President Donald Trump on Thursday suggested that his Chinese counterpart, Xi Jinping, should meet "personally" with the Hong Kong protesters to discuss ending the huge anti-government demonstrations that have rocked the Asian financial center for weeks.

"If President Xi would meet directly and personally with the protesters, there would be a happy and enlightened ending to the Hong Kong problem. I have no doubt!" Trump said on Twitter.

Trump tweeted this suggestion hours after indicating that he would like to meet with Xi to discuss the situation in Hong Kong.

"I know President Xi of China very well. He is a great leader who very much has the respect of his people. He is also a good man in a 'tough business.' I have ZERO doubt that if President Xi wants to quickly and humanely solve the Hong Kong problem, he can do it. Personal meeting?" Trump tweeted on Wednesday.

Trump's statements came after the State Department said Wednesday that it was "deeply concerned" about the situation in Hong Kong due to the supposed presence of Chinese paramilitary forces along the border with the region.

The State Department issued a travel advisory on Wednesday, warning that "several large scale and smaller political demonstrations have taken place in various areas of Hong Kong, including at Hong Kong International Airport. Most have been peaceful, but some have turned confrontational or resulted in violent clashes."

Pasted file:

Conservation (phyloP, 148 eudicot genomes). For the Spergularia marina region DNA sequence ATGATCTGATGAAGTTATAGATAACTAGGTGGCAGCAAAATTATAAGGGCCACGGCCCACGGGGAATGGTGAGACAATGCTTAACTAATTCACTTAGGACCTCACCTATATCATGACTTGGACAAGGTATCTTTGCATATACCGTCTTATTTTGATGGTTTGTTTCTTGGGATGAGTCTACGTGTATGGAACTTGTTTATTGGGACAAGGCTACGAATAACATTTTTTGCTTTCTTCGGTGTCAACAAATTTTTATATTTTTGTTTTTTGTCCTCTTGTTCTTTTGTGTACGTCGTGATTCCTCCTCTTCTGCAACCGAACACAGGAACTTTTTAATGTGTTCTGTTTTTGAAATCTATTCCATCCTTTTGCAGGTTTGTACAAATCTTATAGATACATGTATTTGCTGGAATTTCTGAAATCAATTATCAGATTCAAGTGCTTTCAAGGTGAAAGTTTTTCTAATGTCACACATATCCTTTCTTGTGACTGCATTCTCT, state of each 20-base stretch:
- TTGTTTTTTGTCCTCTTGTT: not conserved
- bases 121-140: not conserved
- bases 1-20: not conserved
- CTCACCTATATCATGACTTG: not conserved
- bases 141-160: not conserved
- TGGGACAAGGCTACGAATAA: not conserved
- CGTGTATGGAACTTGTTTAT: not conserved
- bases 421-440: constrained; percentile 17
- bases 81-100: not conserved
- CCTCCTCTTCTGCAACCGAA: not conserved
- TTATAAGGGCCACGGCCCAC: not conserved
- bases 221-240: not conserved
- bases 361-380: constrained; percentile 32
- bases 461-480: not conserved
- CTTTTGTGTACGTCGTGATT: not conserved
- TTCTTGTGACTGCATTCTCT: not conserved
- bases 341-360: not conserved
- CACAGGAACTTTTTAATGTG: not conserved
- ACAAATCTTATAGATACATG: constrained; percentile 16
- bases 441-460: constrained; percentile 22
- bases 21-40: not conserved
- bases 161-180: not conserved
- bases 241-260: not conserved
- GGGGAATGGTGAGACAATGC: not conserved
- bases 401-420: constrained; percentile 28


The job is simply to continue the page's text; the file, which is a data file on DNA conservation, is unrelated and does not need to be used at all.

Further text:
Trump used his comments to mix the Hong Kong issue with the ongoing trade war with China, urging Xi to resolve the problems in the region so he can focus on cutting a deal on trade.

"Millions of jobs are being lost in China to other non-Tariffed countries. Thousands of companies are leaving. Of course China wants to make a deal. Let them work humanely with Hong Kong first!" Trump tweeted.

The protests in Hong Kong began in June, with demonstrators demanding the withdrawal of an unpopular extradition bill that was promoted as a way to prevent the region from serving as a safe haven for criminal fugitives.

Opponents, however, said the legislation would be used to force Hong Kong-based critics of the Chinese government to face trial on the mainland.

Even after Hong Kong Chief Executive Carrie Lam said last month that the bill was "dead," protesters continued to press their demands for improvements to the special administrative region's democratic mechanisms.

The protests have intensified, leading to clashes between riot police and demonstrators.

China regained sovereignty over Hong Kong from the United Kingdom in 1997.

But the "one country, two systems" framework that governs Hong Kong-mainland relations provides that that region has significant autonomy in nearly all areas except foreign affairs and defense. EFE